The energy and inventiveness of Roman engineering is, for me, a source of wonder and inspiration. So it was with not a little excitement that I took a train south from Naples, along the coast, to one of the most famous archaeological sites in the world. Wearing matching sandals, my husband and I alighted at our destination and put on matching safari hats to keep the scorching summer sun at bay. In great anticipation, we strode towards the ancient ruins of Pompeii.
Along the cobbled streets were shopfronts with counters studded with holes in which conical pots or amphorae were once stored. On the ground was a dramatic floor mosaic of writhing fish and sea creatures. Another showed a ferocious canine and was inscribed with the legend “Cave canem”—”Beware of the dog.” Alongside these were well-laid-out homes, like Menander’s (a Greek writer), with its spacious atrium, baths and garden surrounded by a beautifully proportioned colonnaded walkway or peristyle. All these gave a powerful impression of what a glorious, bustling town it must have been in its heyday.
Among the things that most caught my eye, though, were the blood-red bricks. They were everywhere. They peeked surreptitiously from columns on which the decorations that originally hid them from view had crumbled away. They looked proudly on from the walls, where they were arranged in thin layers of three, alternating with sharply contrasting layers of white stone. But my favorite brick-built features were without doubt the arches.
Arches are important building components. They are curved—they are a part of a circle or an ellipse, or even a parabola. They are strong shapes. Take, for example, an egg: if you squeeze an egg in your hand with a uniform grip, you’ll find it nearly impossible to break because the curved shell channels the uniform force of your hand around itself in compression, and the shell is strong in resisting it. To crack the shell, you normally have to use a sharp edge, such as the blade of a knife, on one side, creating a non-uniform load. When you load an arch, the force is channelled around its curved shape, putting all portions of the arch in compression. In ancient times, stone or brick were commonly used building materials—these are great under these squashing loads but not tension loads. The Romans understood both the properties of such materials and the virtues of the arch, and they realized they could bring the two things together in perfect union. Until then, flat beams were used to span distances, whether in bridges or buildings. As we saw earlier, when loaded, beams experience compression in the top and tension in the bottom—and since stone and brick aren’t very strong in tension, the beams the ancients used tended to be large and often unwieldy. This limited the length of the beams’ spans. But by using the high compression resistance of stone in an arch, the Romans could create stronger and larger structures.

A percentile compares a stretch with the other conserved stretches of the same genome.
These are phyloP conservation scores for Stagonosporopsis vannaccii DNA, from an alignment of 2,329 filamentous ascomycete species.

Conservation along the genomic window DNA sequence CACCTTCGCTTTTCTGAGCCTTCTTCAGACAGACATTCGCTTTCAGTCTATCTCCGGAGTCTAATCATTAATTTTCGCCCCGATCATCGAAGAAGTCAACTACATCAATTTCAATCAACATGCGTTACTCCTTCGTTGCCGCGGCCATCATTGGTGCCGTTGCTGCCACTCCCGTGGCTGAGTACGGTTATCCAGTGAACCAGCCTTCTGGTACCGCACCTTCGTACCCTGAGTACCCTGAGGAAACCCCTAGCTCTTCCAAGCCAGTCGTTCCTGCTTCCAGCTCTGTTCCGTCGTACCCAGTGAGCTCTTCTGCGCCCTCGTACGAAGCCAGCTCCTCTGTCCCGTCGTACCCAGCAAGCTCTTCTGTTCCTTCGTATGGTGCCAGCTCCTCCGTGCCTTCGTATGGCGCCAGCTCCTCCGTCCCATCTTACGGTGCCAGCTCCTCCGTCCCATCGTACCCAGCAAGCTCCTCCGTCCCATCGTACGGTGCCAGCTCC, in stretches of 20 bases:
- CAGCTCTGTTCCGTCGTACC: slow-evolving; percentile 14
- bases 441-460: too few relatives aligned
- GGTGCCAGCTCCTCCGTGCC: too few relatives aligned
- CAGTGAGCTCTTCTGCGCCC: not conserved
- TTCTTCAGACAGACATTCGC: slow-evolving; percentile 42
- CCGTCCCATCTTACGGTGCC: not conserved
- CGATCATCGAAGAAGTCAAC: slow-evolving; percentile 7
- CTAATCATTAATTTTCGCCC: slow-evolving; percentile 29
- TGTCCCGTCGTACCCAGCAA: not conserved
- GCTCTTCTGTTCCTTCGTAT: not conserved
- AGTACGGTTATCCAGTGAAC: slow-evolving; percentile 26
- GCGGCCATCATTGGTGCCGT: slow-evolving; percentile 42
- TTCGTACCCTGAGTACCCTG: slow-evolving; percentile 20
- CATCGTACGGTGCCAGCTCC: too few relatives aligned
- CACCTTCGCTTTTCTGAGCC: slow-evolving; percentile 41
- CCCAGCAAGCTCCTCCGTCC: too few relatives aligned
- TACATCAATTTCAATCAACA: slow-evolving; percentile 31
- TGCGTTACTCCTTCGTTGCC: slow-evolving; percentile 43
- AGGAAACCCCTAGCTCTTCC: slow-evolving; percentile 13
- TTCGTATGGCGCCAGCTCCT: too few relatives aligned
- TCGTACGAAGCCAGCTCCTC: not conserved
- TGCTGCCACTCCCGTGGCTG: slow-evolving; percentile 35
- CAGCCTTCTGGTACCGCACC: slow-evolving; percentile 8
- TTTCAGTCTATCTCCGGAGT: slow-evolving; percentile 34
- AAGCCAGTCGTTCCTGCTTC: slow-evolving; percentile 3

The brick arches surrounding me had survived millennia, and made me think of the beautiful ancient Arabic saying “Arches never sleep.” They never sleep because their components are continuously in compression, resisting the weight they bear with endless patience. Even when Mount Vesuvius spewed lava over Pompeii, smothering its people and buildings, the arches remained the watchers of the city. They may have been buried, but they never stopped doing their job.
Roman bricks were, in general, larger and flatter than those we use today. They looked more like tiles: the Romans favored that shape because they realized that, with the tools and methods they used, flatter bricks would dry out more evenly—an essential feature of the ideal brick recipe. From the temples in the Forum in Rome to the Colosseum and the extraordinary triple stack of arches that make up the Pont du Gard aqueduct that spans the River Gardon in southern France, bricks formed the basis of their most impressive structures.
When the Roman empire fell in AD 476, the art of brickmaking was lost to the West for several hundred years, only to be revived in the Early Middle Ages (between the 6th and 10th centuries), when they were used to build castles. During the Renaissance and Baroque periods (from the 14th to the early 18th centuries), exposing bricks in buildings went out of fashion, and instead they were hidden behind intricate plaster and paintings. Personally, I like seeing bricks on display, much as I like seeing the air ducts and escalators on the outside of the Centre Pompidou. I prefer my structures direct and honest: like my cakes, I enjoy being able to view the materials from which they are created (this has nothing to do with my complete lack of icing skills).
During the Victorian period in Great Britain (1837 to 1901), and between the World Wars, the use of brick peaked to its highest in recent history. One of my favorite buildings in London, George Gilbert Scott’s grand Gothic fantasy the St Pancras Renaissance Hotel, is a spectacular example of an exposed brick structure. Up to ten billion bricks were made annually in Britain. It seemed that all structures, from factories to houses, from sewers to bridges, were made from bricks, left exposed for all to see.
This ancient building block, born from the earth and baptized by fire, is so versatile that it was used in the construction of pyramids, the Great Wall of China, the Colosseum, the medieval Castle of the Teutonic Order in Malbork, the famous dome of the Catedrale di Santa Maria del Fiore in Florence, and even my own house. I love that in our modern, fast-paced world, with all the technology we’ve developed, we continue to rely heavily on a building tool that has been in use for over 10,000 years, created from a material that was 50 million years in the making.
Adapted from the introduction to Built: The Hidden Stories Behind our Structures. Used with permission of Bloomsbury. Copyright © 2018 by Roma Agrawal.